Vogue BY LILAH RAMZI – November 20, 2020
“Glass has become a rare commodity,” says Huda Baroudi, one of the founders of Beirut-based design studio Bokja, whose ateliers were damaged in the August 4 blast that took more than 190 lives and injured at least 6,000. Baroudi and her cofounder, Maria Hibri, have not yet replaced their shattered storefront windows; their boutique closer to the site of the explosion was rendered uninhabitable. Bokja, which produces lushly embroidered cushions, jackets, robes, and shirts, is not alone. Furniture and homeware purveyors, many of whom were based in badly impacted historic neighborhoods like Mar Mikhaël, where streets feature Levantine archways and telephone wires drape like a canopy overhead, have acutely felt the effects of the disaster.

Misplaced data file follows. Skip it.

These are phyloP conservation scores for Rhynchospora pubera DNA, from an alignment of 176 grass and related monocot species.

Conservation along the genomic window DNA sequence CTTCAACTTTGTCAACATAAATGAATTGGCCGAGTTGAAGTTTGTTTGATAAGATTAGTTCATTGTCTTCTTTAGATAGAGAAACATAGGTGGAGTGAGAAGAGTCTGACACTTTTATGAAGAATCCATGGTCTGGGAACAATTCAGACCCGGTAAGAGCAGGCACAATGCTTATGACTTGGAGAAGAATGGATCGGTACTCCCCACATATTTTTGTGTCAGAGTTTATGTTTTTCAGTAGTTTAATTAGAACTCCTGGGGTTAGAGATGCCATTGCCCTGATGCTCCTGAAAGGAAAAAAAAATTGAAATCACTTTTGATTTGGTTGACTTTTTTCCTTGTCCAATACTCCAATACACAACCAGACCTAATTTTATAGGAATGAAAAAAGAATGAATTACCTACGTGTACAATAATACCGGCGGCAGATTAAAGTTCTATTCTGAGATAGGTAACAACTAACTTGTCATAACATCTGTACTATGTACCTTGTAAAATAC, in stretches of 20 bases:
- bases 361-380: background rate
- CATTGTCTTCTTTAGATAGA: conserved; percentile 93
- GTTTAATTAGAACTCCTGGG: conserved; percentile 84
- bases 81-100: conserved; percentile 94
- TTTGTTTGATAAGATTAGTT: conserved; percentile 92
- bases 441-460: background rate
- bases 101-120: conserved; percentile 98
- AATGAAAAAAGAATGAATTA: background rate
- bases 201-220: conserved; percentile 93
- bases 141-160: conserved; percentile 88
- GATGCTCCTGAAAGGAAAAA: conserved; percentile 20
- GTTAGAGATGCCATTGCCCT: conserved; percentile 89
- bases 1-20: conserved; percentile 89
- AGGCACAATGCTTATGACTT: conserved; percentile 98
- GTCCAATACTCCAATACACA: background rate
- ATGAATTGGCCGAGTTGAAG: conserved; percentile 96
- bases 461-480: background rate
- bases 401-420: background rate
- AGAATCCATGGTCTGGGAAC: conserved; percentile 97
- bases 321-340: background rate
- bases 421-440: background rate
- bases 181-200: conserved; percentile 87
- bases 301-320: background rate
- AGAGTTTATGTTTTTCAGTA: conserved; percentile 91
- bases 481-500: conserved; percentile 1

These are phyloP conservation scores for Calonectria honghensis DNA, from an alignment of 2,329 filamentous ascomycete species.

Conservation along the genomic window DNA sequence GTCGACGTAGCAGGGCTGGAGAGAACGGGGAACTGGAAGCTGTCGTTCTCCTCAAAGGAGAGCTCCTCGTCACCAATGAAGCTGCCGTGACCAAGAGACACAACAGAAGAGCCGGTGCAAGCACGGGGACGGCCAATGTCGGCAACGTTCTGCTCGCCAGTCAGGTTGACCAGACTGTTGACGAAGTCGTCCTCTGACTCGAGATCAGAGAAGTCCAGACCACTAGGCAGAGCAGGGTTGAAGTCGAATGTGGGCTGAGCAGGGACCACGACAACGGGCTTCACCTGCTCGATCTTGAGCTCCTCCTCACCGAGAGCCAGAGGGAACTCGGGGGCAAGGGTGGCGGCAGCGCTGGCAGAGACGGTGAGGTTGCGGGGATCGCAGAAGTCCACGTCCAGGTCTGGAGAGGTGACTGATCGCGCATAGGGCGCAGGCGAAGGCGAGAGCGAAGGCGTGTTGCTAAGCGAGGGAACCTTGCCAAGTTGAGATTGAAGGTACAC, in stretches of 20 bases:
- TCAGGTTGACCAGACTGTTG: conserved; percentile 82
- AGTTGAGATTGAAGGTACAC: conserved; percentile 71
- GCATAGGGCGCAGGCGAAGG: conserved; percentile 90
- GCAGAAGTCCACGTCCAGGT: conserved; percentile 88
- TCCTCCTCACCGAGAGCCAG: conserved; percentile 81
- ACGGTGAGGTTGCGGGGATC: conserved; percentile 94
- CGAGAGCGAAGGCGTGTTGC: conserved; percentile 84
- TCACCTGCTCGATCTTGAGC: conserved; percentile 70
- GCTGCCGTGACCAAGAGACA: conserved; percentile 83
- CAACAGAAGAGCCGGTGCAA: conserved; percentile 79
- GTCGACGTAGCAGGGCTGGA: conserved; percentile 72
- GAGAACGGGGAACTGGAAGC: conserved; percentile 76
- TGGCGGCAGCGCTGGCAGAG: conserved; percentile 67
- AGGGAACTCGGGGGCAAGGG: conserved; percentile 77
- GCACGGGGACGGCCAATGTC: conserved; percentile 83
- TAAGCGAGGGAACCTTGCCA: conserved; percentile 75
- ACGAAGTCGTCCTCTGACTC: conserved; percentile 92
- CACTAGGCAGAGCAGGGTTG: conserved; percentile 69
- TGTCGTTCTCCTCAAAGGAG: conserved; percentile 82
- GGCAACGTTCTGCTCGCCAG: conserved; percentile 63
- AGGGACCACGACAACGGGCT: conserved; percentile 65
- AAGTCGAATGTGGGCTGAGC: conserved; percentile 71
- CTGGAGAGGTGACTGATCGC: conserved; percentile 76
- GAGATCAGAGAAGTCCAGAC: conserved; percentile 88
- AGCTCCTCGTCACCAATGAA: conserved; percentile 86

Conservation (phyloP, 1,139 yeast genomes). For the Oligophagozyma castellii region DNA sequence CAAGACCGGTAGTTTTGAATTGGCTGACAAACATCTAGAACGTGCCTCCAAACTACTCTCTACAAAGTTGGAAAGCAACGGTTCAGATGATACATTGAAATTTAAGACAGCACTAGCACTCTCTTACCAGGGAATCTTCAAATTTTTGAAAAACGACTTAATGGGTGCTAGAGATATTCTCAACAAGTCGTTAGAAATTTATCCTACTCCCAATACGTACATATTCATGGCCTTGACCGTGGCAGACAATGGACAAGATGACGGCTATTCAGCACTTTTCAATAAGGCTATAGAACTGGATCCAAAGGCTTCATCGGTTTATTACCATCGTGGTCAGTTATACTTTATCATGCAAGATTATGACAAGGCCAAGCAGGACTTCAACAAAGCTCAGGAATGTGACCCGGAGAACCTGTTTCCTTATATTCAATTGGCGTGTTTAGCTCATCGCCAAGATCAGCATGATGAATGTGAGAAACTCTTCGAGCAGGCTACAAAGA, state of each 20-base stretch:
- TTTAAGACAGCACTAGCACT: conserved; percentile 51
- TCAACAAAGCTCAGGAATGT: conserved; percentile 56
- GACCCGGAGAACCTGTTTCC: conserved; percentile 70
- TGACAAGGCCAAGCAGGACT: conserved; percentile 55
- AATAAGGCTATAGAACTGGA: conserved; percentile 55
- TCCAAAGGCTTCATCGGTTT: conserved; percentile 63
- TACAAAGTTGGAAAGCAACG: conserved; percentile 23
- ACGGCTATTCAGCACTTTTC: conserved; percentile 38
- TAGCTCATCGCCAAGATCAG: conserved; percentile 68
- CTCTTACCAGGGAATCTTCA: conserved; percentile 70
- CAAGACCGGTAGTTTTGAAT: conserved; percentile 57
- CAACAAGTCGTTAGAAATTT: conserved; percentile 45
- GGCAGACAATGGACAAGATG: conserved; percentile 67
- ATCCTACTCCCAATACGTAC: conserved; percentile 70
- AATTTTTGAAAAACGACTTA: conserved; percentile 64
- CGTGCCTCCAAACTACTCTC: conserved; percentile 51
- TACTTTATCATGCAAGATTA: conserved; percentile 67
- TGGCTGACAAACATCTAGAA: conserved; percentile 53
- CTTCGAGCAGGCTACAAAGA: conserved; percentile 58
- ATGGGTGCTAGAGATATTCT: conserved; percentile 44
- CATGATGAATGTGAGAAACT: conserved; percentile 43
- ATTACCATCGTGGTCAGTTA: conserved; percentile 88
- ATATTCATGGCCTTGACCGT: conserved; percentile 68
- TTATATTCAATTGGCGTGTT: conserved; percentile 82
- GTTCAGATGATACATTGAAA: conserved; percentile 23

Despite its reduced capacities, Bokja is back at work; the brand has invited its community to bring in broken furniture for repairs. In a mode that evokes the Japanese art of kintsugi—a method of ceramics restoration that marks seams with a golden lacquer—Hibri and Baroudi are using a conspicuous red thread to mend upholstery tears. “We don’t want to forget the wounds,” says Hibri. Beirut has long prided itself on its capacity for reinvention—the city’s mythological symbol is the phoenix—but Hibri wants to remember the city’s suffering: “Let’s not be resilient; let’s mourn properly.”
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